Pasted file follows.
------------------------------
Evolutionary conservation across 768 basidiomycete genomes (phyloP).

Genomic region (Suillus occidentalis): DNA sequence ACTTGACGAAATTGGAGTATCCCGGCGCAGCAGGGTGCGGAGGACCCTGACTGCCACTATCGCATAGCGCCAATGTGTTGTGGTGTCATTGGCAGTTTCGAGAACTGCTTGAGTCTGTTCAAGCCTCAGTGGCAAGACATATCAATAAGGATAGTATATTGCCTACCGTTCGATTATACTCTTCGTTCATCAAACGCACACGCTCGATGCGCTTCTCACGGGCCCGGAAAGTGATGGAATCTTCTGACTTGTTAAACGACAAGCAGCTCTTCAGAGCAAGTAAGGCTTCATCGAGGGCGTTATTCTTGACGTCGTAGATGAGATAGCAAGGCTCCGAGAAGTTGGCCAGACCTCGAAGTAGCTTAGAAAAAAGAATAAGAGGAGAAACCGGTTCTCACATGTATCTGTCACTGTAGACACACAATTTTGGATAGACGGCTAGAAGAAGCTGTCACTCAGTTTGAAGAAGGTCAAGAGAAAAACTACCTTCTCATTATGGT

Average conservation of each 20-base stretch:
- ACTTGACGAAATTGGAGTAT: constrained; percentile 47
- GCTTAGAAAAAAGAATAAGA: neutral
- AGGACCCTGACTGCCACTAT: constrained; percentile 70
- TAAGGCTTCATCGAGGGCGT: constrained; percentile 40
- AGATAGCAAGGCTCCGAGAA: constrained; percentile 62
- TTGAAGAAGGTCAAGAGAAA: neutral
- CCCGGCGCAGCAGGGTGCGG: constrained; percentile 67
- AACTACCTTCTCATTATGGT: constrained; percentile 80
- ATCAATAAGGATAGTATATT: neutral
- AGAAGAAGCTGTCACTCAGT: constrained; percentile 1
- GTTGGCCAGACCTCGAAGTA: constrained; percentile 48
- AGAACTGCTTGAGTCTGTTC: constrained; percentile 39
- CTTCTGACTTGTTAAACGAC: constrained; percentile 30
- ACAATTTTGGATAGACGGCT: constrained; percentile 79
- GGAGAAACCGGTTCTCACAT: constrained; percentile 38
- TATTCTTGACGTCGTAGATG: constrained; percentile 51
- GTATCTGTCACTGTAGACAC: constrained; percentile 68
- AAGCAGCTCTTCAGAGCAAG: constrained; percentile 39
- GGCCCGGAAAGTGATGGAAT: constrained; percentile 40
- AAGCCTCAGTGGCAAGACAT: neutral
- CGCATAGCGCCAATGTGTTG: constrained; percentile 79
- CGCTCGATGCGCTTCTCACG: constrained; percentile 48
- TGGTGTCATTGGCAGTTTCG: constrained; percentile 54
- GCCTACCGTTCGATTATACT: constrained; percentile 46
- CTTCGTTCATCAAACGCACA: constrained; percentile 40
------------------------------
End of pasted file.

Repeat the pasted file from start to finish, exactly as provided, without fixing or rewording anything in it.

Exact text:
Evolutionary conservation across 768 basidiomycete genomes (phyloP).

Genomic region (Suillus occidentalis): DNA sequence ACTTGACGAAATTGGAGTATCCCGGCGCAGCAGGGTGCGGAGGACCCTGACTGCCACTATCGCATAGCGCCAATGTGTTGTGGTGTCATTGGCAGTTTCGAGAACTGCTTGAGTCTGTTCAAGCCTCAGTGGCAAGACATATCAATAAGGATAGTATATTGCCTACCGTTCGATTATACTCTTCGTTCATCAAACGCACACGCTCGATGCGCTTCTCACGGGCCCGGAAAGTGATGGAATCTTCTGACTTGTTAAACGACAAGCAGCTCTTCAGAGCAAGTAAGGCTTCATCGAGGGCGTTATTCTTGACGTCGTAGATGAGATAGCAAGGCTCCGAGAAGTTGGCCAGACCTCGAAGTAGCTTAGAAAAAAGAATAAGAGGAGAAACCGGTTCTCACATGTATCTGTCACTGTAGACACACAATTTTGGATAGACGGCTAGAAGAAGCTGTCACTCAGTTTGAAGAAGGTCAAGAGAAAAACTACCTTCTCATTATGGT

Average conservation of each 20-base stretch:
- ACTTGACGAAATTGGAGTAT: constrained; percentile 47
- GCTTAGAAAAAAGAATAAGA: neutral
- AGGACCCTGACTGCCACTAT: constrained; percentile 70
- TAAGGCTTCATCGAGGGCGT: constrained; percentile 40
- AGATAGCAAGGCTCCGAGAA: constrained; percentile 62
- TTGAAGAAGGTCAAGAGAAA: neutral
- CCCGGCGCAGCAGGGTGCGG: constrained; percentile 67
- AACTACCTTCTCATTATGGT: constrained; percentile 80
- ATCAATAAGGATAGTATATT: neutral
- AGAAGAAGCTGTCACTCAGT: constrained; percentile 1
- GTTGGCCAGACCTCGAAGTA: constrained; percentile 48
- AGAACTGCTTGAGTCTGTTC: constrained; percentile 39
- CTTCTGACTTGTTAAACGAC: constrained; percentile 30
- ACAATTTTGGATAGACGGCT: constrained; percentile 79
- GGAGAAACCGGTTCTCACAT: constrained; percentile 38
- TATTCTTGACGTCGTAGATG: constrained; percentile 51
- GTATCTGTCACTGTAGACAC: constrained; percentile 68
- AAGCAGCTCTTCAGAGCAAG: constrained; percentile 39
- GGCCCGGAAAGTGATGGAAT: constrained; percentile 40
- AAGCCTCAGTGGCAAGACAT: neutral
- CGCATAGCGCCAATGTGTTG: constrained; percentile 79
- CGCTCGATGCGCTTCTCACG: constrained; percentile 48
- TGGTGTCATTGGCAGTTTCG: constrained; percentile 54
- GCCTACCGTTCGATTATACT: constrained; percentile 46
- CTTCGTTCATCAAACGCACA: constrained; percentile 40